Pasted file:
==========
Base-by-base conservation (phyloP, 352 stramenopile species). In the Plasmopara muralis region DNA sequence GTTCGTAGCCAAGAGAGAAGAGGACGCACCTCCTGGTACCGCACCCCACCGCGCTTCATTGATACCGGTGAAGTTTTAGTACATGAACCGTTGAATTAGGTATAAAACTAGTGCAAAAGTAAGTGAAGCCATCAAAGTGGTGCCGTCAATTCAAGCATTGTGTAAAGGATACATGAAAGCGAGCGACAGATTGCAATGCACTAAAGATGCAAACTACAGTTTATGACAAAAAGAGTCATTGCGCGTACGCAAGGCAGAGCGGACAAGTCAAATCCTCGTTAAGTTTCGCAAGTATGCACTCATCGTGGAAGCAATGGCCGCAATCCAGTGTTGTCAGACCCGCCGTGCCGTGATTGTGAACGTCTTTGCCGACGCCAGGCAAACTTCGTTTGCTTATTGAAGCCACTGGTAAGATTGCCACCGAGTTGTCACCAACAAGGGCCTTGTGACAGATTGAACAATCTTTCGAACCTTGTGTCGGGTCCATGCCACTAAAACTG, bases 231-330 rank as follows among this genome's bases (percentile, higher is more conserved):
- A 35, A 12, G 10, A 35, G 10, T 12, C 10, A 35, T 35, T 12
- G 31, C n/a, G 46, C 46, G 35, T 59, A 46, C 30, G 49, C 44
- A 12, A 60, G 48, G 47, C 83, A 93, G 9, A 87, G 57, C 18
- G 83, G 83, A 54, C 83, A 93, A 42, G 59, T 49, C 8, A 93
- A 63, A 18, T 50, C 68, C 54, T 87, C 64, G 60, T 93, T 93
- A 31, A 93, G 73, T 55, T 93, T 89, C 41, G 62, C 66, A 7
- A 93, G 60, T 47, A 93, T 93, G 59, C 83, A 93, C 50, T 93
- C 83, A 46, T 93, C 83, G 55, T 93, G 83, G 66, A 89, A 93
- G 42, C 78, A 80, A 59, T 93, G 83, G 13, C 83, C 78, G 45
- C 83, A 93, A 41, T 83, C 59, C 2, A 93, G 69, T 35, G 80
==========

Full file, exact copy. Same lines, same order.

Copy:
Base-by-base conservation (phyloP, 352 stramenopile species). In the Plasmopara muralis region DNA sequence GTTCGTAGCCAAGAGAGAAGAGGACGCACCTCCTGGTACCGCACCCCACCGCGCTTCATTGATACCGGTGAAGTTTTAGTACATGAACCGTTGAATTAGGTATAAAACTAGTGCAAAAGTAAGTGAAGCCATCAAAGTGGTGCCGTCAATTCAAGCATTGTGTAAAGGATACATGAAAGCGAGCGACAGATTGCAATGCACTAAAGATGCAAACTACAGTTTATGACAAAAAGAGTCATTGCGCGTACGCAAGGCAGAGCGGACAAGTCAAATCCTCGTTAAGTTTCGCAAGTATGCACTCATCGTGGAAGCAATGGCCGCAATCCAGTGTTGTCAGACCCGCCGTGCCGTGATTGTGAACGTCTTTGCCGACGCCAGGCAAACTTCGTTTGCTTATTGAAGCCACTGGTAAGATTGCCACCGAGTTGTCACCAACAAGGGCCTTGTGACAGATTGAACAATCTTTCGAACCTTGTGTCGGGTCCATGCCACTAAAACTG, bases 231-330 rank as follows among this genome's bases (percentile, higher is more conserved):
- A 35, A 12, G 10, A 35, G 10, T 12, C 10, A 35, T 35, T 12
- G 31, C n/a, G 46, C 46, G 35, T 59, A 46, C 30, G 49, C 44
- A 12, A 60, G 48, G 47, C 83, A 93, G 9, A 87, G 57, C 18
- G 83, G 83, A 54, C 83, A 93, A 42, G 59, T 49, C 8, A 93
- A 63, A 18, T 50, C 68, C 54, T 87, C 64, G 60, T 93, T 93
- A 31, A 93, G 73, T 55, T 93, T 89, C 41, G 62, C 66, A 7
- A 93, G 60, T 47, A 93, T 93, G 59, C 83, A 93, C 50, T 93
- C 83, A 46, T 93, C 83, G 55, T 93, G 83, G 66, A 89, A 93
- G 42, C 78, A 80, A 59, T 93, G 83, G 13, C 83, C 78, G 45
- C 83, A 93, A 41, T 83, C 59, C 2, A 93, G 69, T 35, G 80